Test cricket is not going anywhere, says Virat Kohli
Indian cricket captain Virat Kohli called Test cricket ‘the most beautiful format of the game’ and said that it should not be tinkered with. He added that he does not see the format going anywhere in the near future.
In a recent interview to Wisden, Kohli said, “I cannot explain to you the job satisfaction that you get when you do well in Test cricket, because you know how demanding it is. It’s the most beautiful format of the game. I don’t think it’s going to go anywhere. I don’t even see it getting compressed to four days.”
Asked his opinion on the Test matches getting compressed to four days, Kohli, one of the highest run-getters in Test cricket said, “Definitely (a backward step). It should not be tinkered with. In a few countries, yes. It all depends on the awareness of people who watch the game. If you take a country like South Africa or Australia or England, they have big crowds for Test matches because people understand the sport.”
“It’s literally living life over five days. There are so many ups and downs and even when you’ve done well you’ve got to keep coming back and doing it all over again. I think that if you really understand the sport, if you really love the sport, you understand Test cricket and you understand how exciting it is. I cannot explain to you the job satisfaction that you get when you do well in Test cricket, because you know how demanding it is.”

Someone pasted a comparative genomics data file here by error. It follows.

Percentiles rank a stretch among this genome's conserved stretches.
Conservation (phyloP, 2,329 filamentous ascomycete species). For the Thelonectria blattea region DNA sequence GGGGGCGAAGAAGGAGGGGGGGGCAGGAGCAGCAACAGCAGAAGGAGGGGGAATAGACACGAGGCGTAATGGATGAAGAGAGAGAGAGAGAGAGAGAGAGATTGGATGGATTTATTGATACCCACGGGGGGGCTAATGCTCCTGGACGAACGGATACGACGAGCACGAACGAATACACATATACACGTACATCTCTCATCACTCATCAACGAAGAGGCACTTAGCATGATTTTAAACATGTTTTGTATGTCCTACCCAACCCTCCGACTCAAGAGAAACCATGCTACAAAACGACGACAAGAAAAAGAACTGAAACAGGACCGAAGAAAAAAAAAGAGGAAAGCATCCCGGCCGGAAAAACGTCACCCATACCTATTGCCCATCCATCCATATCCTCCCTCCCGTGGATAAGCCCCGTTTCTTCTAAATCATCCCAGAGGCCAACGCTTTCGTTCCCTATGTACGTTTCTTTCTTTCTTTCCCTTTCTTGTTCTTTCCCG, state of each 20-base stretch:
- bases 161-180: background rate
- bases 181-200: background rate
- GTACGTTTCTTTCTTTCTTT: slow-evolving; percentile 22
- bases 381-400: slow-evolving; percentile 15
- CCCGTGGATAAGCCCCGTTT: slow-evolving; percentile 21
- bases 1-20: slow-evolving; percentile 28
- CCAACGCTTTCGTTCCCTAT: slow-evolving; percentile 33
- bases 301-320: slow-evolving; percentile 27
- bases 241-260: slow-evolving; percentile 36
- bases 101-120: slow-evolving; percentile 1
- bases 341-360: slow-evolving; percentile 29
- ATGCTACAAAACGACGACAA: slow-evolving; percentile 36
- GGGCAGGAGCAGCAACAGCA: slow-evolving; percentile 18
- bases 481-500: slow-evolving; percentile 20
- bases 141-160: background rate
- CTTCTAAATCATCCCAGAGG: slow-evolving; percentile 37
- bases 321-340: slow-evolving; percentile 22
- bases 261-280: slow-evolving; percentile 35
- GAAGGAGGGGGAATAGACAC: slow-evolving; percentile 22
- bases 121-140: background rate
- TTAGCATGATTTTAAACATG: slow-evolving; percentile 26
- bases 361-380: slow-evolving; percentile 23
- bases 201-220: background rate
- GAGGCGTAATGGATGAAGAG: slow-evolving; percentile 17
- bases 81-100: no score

Talking about his passion for Test cricket and the ICC’s plan of introducing a nine-team two-year Test world championship in 2019, he said, “I think that is going to give a huge push to Test cricket. It makes every series more competitive, and there’s going to be ups and downs throughout the Championship, which I really look forward to. The teams that love playing Test cricket are always going to be passionate about it.”
“And it also depends on the system you have back home as well. If you’re not going to give more importance to first-class cricket, then people are going to lose motivation to play the longest format of the game. And with the T20 format coming in I think there’s far greater responsibility on all the cricket boards across the world to treat first-class cricket really well, because if the facilities and the standard goes up, then the motivation always stays,” he added.
Picking up aspects of leadership from Mahendra Singh Dhoni, the talismanic batsman said, “Not really anyone before MS. I was always someone who kept talking to him about the game so even when I was really young, before I was made vice-captain, I would give him my suggestions.”
“I love thinking about the game and that’s why I enjoy captaincy so much and I enjoy chasing totals so much – I love using my brain to figure out what needs to be done during the game. I’ve learned the most from MS, standing so close to him at slip so many times and just observing him at close quarters,” he said on his love for captaincy.